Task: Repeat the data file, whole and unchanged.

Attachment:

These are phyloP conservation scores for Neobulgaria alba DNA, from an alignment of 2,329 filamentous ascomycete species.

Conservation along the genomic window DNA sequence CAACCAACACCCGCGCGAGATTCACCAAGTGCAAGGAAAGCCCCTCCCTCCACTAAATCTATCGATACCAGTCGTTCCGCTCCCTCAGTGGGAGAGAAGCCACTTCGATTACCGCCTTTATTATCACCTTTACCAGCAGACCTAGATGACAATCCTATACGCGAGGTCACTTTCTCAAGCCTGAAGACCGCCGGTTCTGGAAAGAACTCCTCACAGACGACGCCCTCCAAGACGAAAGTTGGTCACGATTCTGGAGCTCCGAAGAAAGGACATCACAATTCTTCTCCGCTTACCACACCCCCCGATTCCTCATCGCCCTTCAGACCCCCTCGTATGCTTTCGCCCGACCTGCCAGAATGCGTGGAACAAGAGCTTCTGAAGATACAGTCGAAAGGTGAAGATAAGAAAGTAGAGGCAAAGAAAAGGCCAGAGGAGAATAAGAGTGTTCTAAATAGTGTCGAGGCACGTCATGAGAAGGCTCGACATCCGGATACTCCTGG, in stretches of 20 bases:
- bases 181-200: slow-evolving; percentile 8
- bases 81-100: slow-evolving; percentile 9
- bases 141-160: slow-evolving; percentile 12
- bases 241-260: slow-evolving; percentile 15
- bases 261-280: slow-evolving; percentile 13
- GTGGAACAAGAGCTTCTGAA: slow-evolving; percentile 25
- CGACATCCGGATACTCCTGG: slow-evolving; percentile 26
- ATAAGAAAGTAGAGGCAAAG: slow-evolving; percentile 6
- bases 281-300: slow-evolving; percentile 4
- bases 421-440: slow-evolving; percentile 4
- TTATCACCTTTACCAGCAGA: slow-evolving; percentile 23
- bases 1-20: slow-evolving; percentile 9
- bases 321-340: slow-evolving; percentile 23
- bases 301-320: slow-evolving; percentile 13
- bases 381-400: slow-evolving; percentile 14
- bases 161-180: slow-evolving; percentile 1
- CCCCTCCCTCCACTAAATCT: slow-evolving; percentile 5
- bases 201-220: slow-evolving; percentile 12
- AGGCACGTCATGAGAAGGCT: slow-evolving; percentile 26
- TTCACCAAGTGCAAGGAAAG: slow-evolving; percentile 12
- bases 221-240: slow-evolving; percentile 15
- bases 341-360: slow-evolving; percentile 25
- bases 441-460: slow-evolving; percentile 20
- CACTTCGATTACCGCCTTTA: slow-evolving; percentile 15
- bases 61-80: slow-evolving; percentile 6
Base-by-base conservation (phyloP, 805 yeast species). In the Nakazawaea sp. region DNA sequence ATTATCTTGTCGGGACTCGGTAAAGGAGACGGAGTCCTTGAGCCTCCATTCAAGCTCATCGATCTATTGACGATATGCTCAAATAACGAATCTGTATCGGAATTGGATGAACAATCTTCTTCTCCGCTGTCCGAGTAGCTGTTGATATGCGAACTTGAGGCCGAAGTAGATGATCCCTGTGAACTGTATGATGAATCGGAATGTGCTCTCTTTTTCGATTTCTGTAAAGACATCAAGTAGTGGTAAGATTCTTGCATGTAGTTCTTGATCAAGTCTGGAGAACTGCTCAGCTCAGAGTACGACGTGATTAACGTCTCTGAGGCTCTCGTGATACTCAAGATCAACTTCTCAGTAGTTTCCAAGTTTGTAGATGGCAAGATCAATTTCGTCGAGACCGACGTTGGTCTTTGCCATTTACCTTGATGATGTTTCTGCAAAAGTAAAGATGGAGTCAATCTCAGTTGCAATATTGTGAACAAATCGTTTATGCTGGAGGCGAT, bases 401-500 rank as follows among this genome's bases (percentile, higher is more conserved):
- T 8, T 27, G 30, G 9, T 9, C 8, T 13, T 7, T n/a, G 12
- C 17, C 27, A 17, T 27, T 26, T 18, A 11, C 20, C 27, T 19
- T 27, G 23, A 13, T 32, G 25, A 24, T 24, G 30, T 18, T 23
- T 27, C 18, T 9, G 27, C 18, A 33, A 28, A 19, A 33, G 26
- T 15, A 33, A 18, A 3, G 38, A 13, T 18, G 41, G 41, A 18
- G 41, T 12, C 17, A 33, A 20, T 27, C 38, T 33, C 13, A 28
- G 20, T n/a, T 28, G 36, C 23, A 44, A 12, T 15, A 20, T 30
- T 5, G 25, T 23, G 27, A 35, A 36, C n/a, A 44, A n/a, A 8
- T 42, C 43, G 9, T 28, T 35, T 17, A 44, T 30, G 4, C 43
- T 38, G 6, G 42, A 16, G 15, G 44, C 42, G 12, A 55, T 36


These are phyloP conservation scores for Neobulgaria alba DNA, from an alignment of 2,329 filamentous ascomycete species.

Conservation along the genomic window DNA sequence CAACCAACACCCGCGCGAGATTCACCAAGTGCAAGGAAAGCCCCTCCCTCCACTAAATCTATCGATACCAGTCGTTCCGCTCCCTCAGTGGGAGAGAAGCCACTTCGATTACCGCCTTTATTATCACCTTTACCAGCAGACCTAGATGACAATCCTATACGCGAGGTCACTTTCTCAAGCCTGAAGACCGCCGGTTCTGGAAAGAACTCCTCACAGACGACGCCCTCCAAGACGAAAGTTGGTCACGATTCTGGAGCTCCGAAGAAAGGACATCACAATTCTTCTCCGCTTACCACACCCCCCGATTCCTCATCGCCCTTCAGACCCCCTCGTATGCTTTCGCCCGACCTGCCAGAATGCGTGGAACAAGAGCTTCTGAAGATACAGTCGAAAGGTGAAGATAAGAAAGTAGAGGCAAAGAAAAGGCCAGAGGAGAATAAGAGTGTTCTAAATAGTGTCGAGGCACGTCATGAGAAGGCTCGACATCCGGATACTCCTGG, in stretches of 20 bases:
- bases 181-200: slow-evolving; percentile 8
- bases 81-100: slow-evolving; percentile 9
- bases 141-160: slow-evolving; percentile 12
- bases 241-260: slow-evolving; percentile 15
- bases 261-280: slow-evolving; percentile 13
- GTGGAACAAGAGCTTCTGAA: slow-evolving; percentile 25
- CGACATCCGGATACTCCTGG: slow-evolving; percentile 26
- ATAAGAAAGTAGAGGCAAAG: slow-evolving; percentile 6
- bases 281-300: slow-evolving; percentile 4
- bases 421-440: slow-evolving; percentile 4
- TTATCACCTTTACCAGCAGA: slow-evolving; percentile 23
- bases 1-20: slow-evolving; percentile 9
- bases 321-340: slow-evolving; percentile 23
- bases 301-320: slow-evolving; percentile 13
- bases 381-400: slow-evolving; percentile 14
- bases 161-180: slow-evolving; percentile 1
- CCCCTCCCTCCACTAAATCT: slow-evolving; percentile 5
- bases 201-220: slow-evolving; percentile 12
- AGGCACGTCATGAGAAGGCT: slow-evolving; percentile 26
- TTCACCAAGTGCAAGGAAAG: slow-evolving; percentile 12
- bases 221-240: slow-evolving; percentile 15
- bases 341-360: slow-evolving; percentile 25
- bases 441-460: slow-evolving; percentile 20
- CACTTCGATTACCGCCTTTA: slow-evolving; percentile 15
- bases 61-80: slow-evolving; percentile 6
Base-by-base conservation (phyloP, 805 yeast species). In the Nakazawaea sp. region DNA sequence ATTATCTTGTCGGGACTCGGTAAAGGAGACGGAGTCCTTGAGCCTCCATTCAAGCTCATCGATCTATTGACGATATGCTCAAATAACGAATCTGTATCGGAATTGGATGAACAATCTTCTTCTCCGCTGTCCGAGTAGCTGTTGATATGCGAACTTGAGGCCGAAGTAGATGATCCCTGTGAACTGTATGATGAATCGGAATGTGCTCTCTTTTTCGATTTCTGTAAAGACATCAAGTAGTGGTAAGATTCTTGCATGTAGTTCTTGATCAAGTCTGGAGAACTGCTCAGCTCAGAGTACGACGTGATTAACGTCTCTGAGGCTCTCGTGATACTCAAGATCAACTTCTCAGTAGTTTCCAAGTTTGTAGATGGCAAGATCAATTTCGTCGAGACCGACGTTGGTCTTTGCCATTTACCTTGATGATGTTTCTGCAAAAGTAAAGATGGAGTCAATCTCAGTTGCAATATTGTGAACAAATCGTTTATGCTGGAGGCGAT, bases 401-500 rank as follows among this genome's bases (percentile, higher is more conserved):
- T 8, T 27, G 30, G 9, T 9, C 8, T 13, T 7, T n/a, G 12
- C 17, C 27, A 17, T 27, T 26, T 18, A 11, C 20, C 27, T 19
- T 27, G 23, A 13, T 32, G 25, A 24, T 24, G 30, T 18, T 23
- T 27, C 18, T 9, G 27, C 18, A 33, A 28, A 19, A 33, G 26
- T 15, A 33, A 18, A 3, G 38, A 13, T 18, G 41, G 41, A 18
- G 41, T 12, C 17, A 33, A 20, T 27, C 38, T 33, C 13, A 28
- G 20, T n/a, T 28, G 36, C 23, A 44, A 12, T 15, A 20, T 30
- T 5, G 25, T 23, G 27, A 35, A 36, C n/a, A 44, A n/a, A 8
- T 42, C 43, G 9, T 28, T 35, T 17, A 44, T 30, G 4, C 43
- T 38, G 6, G 42, A 16, G 15, G 44, C 42, G 12, A 55, T 36